Conn raised an eyebrow. "And what prompted you and your charming lover to murder my men?"
"Not murder. Justice."
The ghost of a smile hovered around Conn's lips. He crossed the clearing in two strides and knelt in front of her. She shrank back but refused to lower her gaze.
"You're lying," he said. "A man wants a woman in his bed, not a dirty little cave urchin. If he was your lover, he'd been living in a cave far too long. It addled his wits."
She crossed her arms. "Believe what you like. You will anyway. You always did."
Conn rubbed the back of his neck to keep from smacking her. He exhaled a slow breath. "Dearest child," he said, pronouncing each word with infinite patience, "I am not asking for the truth. I am commanding it."
She blinked wide eyes. "Now, that puts a new slant on things, doesn't it?" Conn stood as she climbed unsteadily to her feet. She swept off an imaginary hat and bowed until her forehead touched her knees. "Grant me a thousand pardons, Conn. I must confess. The man was . . ."--a teasing sigh; a sly glance from beneath downswept lashes--". . . my lover."
"Nonsense. You've probably never kissed a man with anything but the tip of your sword. He had to have been a cousin or a broth--"
Before Conn could finish, she pressed her lips to his in a kiss as childish as it was affecting. His hands moved to her waist to push her away but stayed of their own volition, resting lightly against the linen shirt. He could have counted every rib without opening his eyes.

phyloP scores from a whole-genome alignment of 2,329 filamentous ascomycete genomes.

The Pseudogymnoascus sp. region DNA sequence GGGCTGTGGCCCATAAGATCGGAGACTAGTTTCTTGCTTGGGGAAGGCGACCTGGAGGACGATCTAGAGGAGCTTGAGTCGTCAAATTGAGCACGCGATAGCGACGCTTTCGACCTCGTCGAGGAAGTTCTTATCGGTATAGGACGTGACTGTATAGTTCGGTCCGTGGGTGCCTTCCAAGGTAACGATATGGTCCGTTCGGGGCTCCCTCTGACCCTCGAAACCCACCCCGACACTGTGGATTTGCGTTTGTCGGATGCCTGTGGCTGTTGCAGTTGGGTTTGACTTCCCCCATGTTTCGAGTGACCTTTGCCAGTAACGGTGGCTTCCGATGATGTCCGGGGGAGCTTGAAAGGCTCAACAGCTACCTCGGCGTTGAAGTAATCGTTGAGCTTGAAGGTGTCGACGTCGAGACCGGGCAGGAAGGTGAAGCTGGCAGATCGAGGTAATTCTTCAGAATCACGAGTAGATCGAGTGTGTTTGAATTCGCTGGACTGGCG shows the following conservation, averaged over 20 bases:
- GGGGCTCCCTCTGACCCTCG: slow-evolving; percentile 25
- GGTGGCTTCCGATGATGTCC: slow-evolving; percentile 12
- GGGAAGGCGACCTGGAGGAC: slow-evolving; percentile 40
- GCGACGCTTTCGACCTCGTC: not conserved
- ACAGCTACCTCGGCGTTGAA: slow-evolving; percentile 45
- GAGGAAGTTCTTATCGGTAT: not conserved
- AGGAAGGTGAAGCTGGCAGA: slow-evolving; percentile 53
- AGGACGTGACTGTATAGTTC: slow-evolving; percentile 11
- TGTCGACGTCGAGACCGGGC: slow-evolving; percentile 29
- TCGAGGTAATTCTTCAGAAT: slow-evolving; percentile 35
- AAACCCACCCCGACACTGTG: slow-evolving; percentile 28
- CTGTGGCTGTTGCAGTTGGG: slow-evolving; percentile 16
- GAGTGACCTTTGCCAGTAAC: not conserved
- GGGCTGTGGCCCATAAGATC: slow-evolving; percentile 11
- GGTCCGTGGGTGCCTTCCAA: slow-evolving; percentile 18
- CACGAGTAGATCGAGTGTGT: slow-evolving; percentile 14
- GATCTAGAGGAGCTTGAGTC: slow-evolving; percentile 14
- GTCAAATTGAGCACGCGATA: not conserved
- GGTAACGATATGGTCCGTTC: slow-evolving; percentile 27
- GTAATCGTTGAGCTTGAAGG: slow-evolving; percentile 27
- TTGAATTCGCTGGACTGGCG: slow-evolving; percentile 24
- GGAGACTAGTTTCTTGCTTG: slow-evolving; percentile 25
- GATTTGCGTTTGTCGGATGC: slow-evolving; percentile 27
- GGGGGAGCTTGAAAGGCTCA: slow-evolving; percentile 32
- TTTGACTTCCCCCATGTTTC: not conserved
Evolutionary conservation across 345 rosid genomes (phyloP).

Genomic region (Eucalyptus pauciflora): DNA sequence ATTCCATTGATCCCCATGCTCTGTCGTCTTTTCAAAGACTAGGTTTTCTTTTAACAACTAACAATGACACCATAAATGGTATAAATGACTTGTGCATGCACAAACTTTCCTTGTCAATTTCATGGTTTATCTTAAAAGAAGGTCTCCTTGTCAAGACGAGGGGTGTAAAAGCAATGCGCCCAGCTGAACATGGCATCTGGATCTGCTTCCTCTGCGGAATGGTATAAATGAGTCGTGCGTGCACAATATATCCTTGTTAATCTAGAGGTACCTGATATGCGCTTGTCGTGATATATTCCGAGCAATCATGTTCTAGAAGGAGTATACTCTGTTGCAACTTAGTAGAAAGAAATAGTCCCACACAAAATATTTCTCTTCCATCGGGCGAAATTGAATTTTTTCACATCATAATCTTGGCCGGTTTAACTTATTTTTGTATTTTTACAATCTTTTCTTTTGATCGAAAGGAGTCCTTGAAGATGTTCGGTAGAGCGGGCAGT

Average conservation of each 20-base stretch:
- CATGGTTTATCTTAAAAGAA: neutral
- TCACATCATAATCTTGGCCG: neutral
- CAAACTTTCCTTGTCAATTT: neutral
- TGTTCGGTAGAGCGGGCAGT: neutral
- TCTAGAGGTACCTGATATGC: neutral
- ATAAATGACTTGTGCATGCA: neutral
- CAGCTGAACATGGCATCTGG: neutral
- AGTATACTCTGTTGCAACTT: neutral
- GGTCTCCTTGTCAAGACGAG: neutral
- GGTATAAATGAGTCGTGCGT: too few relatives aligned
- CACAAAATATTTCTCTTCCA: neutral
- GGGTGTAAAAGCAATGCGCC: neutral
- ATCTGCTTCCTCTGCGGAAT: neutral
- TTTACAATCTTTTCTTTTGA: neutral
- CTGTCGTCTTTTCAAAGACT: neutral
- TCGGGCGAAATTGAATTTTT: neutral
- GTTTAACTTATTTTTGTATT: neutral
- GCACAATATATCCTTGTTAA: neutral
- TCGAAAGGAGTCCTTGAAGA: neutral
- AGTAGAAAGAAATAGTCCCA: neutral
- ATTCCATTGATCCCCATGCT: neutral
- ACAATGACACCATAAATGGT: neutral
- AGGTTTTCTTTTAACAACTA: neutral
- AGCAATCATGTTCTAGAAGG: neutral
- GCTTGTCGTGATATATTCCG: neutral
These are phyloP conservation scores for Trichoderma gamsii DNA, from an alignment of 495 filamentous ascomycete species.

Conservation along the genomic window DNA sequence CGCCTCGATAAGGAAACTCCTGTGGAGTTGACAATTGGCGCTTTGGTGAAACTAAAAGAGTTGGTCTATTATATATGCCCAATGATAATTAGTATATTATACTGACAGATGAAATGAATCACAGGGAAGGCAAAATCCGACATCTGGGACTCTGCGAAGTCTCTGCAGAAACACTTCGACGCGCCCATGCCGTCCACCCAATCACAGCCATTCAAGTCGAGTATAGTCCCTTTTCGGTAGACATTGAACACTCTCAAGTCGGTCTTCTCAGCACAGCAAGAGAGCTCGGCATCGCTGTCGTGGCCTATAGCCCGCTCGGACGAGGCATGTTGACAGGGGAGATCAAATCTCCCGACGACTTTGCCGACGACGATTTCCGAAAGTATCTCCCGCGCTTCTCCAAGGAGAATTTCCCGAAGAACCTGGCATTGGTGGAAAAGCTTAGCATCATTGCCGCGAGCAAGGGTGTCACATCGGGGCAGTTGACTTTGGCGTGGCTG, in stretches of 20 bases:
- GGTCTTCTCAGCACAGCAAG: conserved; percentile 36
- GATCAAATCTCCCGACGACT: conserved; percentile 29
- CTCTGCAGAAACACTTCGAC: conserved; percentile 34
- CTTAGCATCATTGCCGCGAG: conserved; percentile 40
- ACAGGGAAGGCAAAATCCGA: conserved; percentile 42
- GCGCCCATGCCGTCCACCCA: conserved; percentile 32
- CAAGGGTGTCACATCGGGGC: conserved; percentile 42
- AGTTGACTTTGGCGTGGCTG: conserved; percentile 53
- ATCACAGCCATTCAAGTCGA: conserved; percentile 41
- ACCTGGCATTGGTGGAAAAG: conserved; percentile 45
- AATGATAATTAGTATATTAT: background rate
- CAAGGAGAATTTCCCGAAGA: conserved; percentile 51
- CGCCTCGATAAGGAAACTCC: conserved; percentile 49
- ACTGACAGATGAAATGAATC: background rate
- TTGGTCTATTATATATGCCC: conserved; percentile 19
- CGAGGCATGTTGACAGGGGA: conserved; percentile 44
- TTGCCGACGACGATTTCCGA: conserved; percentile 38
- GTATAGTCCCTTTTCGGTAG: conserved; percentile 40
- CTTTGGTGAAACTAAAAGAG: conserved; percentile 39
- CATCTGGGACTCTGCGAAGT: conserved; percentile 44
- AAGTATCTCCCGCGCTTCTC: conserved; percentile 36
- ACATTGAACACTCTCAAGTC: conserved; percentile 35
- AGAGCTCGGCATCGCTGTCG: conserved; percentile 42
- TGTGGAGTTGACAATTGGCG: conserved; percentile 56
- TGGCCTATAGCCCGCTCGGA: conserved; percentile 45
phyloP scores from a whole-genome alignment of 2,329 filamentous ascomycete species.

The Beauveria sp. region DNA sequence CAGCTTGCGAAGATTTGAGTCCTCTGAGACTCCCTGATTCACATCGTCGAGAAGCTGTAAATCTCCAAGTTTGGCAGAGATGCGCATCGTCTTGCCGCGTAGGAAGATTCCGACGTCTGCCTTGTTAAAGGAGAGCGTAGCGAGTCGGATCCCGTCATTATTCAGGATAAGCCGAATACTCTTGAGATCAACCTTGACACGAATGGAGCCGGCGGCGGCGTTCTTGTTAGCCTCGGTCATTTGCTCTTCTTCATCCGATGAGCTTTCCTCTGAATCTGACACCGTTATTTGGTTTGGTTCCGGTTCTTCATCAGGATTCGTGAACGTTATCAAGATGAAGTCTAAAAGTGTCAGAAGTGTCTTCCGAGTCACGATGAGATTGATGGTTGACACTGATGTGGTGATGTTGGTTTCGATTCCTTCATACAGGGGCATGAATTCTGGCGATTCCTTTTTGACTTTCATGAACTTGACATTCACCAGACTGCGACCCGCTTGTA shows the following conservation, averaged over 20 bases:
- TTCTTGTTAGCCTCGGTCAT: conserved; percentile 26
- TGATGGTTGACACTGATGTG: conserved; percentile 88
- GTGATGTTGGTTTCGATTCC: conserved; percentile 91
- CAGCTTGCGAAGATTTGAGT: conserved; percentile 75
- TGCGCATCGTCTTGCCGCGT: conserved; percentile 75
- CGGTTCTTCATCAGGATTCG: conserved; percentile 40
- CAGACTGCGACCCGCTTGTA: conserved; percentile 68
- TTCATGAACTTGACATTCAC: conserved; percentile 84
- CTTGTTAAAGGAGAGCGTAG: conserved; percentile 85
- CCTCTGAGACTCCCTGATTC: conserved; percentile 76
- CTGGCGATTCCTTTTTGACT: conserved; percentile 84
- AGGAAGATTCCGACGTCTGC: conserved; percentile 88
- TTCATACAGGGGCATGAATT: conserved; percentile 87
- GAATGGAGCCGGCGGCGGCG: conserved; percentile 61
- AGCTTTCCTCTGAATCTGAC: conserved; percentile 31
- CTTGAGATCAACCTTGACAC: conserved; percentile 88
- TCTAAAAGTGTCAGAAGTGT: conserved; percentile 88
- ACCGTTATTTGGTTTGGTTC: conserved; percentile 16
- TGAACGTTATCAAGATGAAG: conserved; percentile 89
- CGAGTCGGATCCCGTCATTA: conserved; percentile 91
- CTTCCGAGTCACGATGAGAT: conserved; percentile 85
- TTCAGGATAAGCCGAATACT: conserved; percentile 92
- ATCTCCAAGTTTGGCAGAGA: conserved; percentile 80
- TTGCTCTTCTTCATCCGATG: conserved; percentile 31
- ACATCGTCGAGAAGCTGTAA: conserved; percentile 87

He took a step backward. "Good," he said briskly. "Then you shall be well prepared for the attentions of the MacRuairc clan should they decide not to end your life. Since you choose to flaunt your murderous liaison with this man, 'tis fitting you should spend the rest of your life tied to a farmer's bedstead at the mercy of his sons and all their kinsfolk."
Her face paled. Conn stared coldly into her stricken eyes, ignoring a pang of guilt. "You offer much to protect this man, whatever he was to you, but I fear my tastes don't run to lying murderesses who fancy it justice to leave behind a trail of grieving widows and orphans."
She plopped to the ground. Her fingers tore up a hunk of moss. Her voice was hoarse. "There is no justice for orphans in this world. The sooner they learn that, the better off they will be."
Conn dropped his cloak around her shoulders. "And for those who made them orphans?"
She gave him a half smile that would have been devastating if not overshadowed by the blind hatred in her sparkling eyes. "You tell me, sire."
Conn crossed the clearing and threw the knapsack over Silent Thunder's back. He tightened the straps with a jerk. "If I give you my oath not to question you further about the man, will you give me a name to call you?"
The whisper came from right behind him. He was halfway turned when the rock came down on the back of his head with a dull thud. Before he hit the ground, the girl had stripped him of his sheath and dagger and was gone.